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Publication numberUS2589163 A
Publication typeGrant
Publication dateMar 11, 1952
Filing dateOct 18, 1947
Priority dateOct 18, 1947
Publication numberUS 2589163 A, US 2589163A, US-A-2589163, US2589163 A, US2589163A
InventorsHarvey A Tieman
Original AssigneeHarvey A Tieman
Export CitationBiBTeX, EndNote, RefMan
External Links: USPTO, USPTO Assignment, Espacenet
Arch supporting insole
US 2589163 A
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Description  (OCR text may contain errors)

March 11, 1952 H. A. TIEMAN ARCH SUPPORTING INsoLE Filed OGb. 18, 1947 Patented Mar. 1l, 1952 UNITED STATES PATENT OFFICE ARCH SUPPORTING INSOLE Harvey A. Ti-eman, St. Louis, Mo.

Application October-18, 1947, Serial No. 780,675

f 01. sei- 71) 6 Claims. 1

The present invention relates to an arch supporting insole, or the like, and has particular reference to a shoe construction wherein support is given at three critical points in the bone construction of the foot.

An object of the invention, therefore, is to provide a shoe construction that affords elevational support of the foot adjacent the forward part of the heel on the inside, and particularly at the talus, that also provides support for the cuboid at the outei` part ofthe heel, and that provides support for the fourth metatarsal, and

'particularly the fourth metatarsal shaft.

A further object of the invention is to provide a shoe insert, or insole, that affords the elevational supports aforesaid in the simplest possible manner and with a maximum of convenience both of construction and of use.

In the drawings:

Fig. 1 is a plan view of a shoe insole or insert, embodying the present invention;

Fig. 2 is a bottom view of the insole or insert, with the present invention thereon;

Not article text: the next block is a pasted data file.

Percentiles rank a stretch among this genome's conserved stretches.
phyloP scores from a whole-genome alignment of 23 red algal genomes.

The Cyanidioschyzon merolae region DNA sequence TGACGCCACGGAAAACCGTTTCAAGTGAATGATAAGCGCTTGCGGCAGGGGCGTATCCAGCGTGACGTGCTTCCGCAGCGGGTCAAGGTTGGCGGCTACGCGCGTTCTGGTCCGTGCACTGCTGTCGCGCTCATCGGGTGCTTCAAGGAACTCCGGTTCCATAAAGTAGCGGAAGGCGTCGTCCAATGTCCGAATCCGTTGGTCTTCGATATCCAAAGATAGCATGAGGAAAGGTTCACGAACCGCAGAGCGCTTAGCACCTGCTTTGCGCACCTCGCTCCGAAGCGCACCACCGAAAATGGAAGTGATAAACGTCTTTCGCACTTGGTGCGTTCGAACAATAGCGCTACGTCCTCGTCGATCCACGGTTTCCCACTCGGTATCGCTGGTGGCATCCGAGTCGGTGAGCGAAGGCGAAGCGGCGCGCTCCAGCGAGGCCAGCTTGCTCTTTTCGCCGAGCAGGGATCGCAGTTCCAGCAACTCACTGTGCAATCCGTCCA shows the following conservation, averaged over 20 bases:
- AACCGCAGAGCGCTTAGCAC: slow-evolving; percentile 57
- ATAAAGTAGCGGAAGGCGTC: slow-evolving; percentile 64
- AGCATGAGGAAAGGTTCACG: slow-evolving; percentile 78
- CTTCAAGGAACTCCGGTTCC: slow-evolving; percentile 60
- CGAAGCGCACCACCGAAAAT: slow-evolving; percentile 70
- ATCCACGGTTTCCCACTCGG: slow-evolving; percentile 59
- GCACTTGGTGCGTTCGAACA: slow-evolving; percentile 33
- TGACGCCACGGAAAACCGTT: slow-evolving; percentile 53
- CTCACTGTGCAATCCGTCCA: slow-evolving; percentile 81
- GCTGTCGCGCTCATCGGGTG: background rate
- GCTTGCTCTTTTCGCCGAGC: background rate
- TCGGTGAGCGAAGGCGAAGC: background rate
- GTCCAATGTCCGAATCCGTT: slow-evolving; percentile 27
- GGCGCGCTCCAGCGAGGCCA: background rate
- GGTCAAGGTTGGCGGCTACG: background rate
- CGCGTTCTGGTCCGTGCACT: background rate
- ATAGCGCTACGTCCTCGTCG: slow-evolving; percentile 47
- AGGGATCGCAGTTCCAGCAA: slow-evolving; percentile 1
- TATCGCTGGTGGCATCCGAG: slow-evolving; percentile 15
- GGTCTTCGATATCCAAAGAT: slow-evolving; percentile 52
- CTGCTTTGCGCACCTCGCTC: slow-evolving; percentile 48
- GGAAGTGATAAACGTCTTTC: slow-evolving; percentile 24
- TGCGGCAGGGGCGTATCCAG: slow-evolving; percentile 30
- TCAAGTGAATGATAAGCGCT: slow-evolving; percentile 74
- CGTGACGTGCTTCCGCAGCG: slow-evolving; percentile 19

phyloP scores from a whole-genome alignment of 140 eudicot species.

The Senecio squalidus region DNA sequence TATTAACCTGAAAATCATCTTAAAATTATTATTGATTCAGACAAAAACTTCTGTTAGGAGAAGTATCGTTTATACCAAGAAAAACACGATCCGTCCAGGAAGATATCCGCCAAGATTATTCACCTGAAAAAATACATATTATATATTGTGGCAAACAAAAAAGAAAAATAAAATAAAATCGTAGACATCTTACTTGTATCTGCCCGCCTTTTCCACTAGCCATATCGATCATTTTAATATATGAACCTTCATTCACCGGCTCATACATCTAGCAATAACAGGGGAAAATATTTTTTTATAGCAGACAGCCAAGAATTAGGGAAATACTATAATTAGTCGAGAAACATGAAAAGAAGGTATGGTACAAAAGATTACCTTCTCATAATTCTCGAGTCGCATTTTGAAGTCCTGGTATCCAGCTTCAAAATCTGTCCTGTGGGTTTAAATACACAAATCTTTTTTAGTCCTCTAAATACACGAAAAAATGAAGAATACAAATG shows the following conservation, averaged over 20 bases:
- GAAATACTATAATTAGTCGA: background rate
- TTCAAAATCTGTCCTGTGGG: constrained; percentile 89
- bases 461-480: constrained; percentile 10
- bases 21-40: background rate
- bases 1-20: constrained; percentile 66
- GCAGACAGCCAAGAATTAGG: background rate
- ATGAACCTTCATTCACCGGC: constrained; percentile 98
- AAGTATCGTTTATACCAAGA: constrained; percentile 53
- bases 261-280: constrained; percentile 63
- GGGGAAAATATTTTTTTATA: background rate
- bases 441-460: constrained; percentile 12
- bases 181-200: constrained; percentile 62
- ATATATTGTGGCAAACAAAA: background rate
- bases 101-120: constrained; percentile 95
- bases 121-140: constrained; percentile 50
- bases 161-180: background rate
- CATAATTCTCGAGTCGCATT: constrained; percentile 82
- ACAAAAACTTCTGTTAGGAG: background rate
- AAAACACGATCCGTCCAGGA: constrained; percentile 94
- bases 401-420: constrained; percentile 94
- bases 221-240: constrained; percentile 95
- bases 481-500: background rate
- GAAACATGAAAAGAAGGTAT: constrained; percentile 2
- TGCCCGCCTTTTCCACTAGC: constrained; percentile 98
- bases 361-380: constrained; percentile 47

Fig. 3 is a transverse section on the line 3-3 of Fig. 1;

Fig. 4 is a partial longitudinal section take on the line 4 4 of Fig. 1; and

Fig. 5 is a plan view of the invention, shown as it affects the bones of the foot.

In the particular embodiment, wherein the invention is shown in connection with an insole or insert to be used in a shoe, there is a member I that is preferably shaped like the sole of a shoe, and that may be inserted into a shoe or built into it, as the case may be. This insert has a forward part II and a heel part I2. Between these, there is a longitudinal arch or instep portion I3 that preferably is convexly curved in the instep portion as shown at I4.

On the under surface of the insert I0, there is formed an elevating part I that, in the preferred construction, is an attached element 4cemented or otherwise attached to the insole I0, as shown in Figs. 3 and 4. This portion l5 is shown as being formed with a straight forward edge I6, a lateral edge I1 that coincides with the convexedge I4 of the insert, and a widely convex edge I3 that joins the two edges I6 and Il. As shown particularly in Fig. 3, the edges of this member I5 are preferably skived, as shown at 20, the skiving adjacent the edge I1 being preferably relatively steep so that the elevation afforded adjacent the inner edge is relatively high. The skiving furnishes a means for ready provision of the proper amounts of elevation at the critical points, to be described.

By reference to Fig. 5, it may be seen that there are three particular points of support afforded by the present construction. The first of these is adjacent the letter A, which is below the neck or head of the talus; the second of these is adjacent the letter B, which is below the cuboid; the third of them is adjacent the letter C beneath the head of the fourth mtatarsal.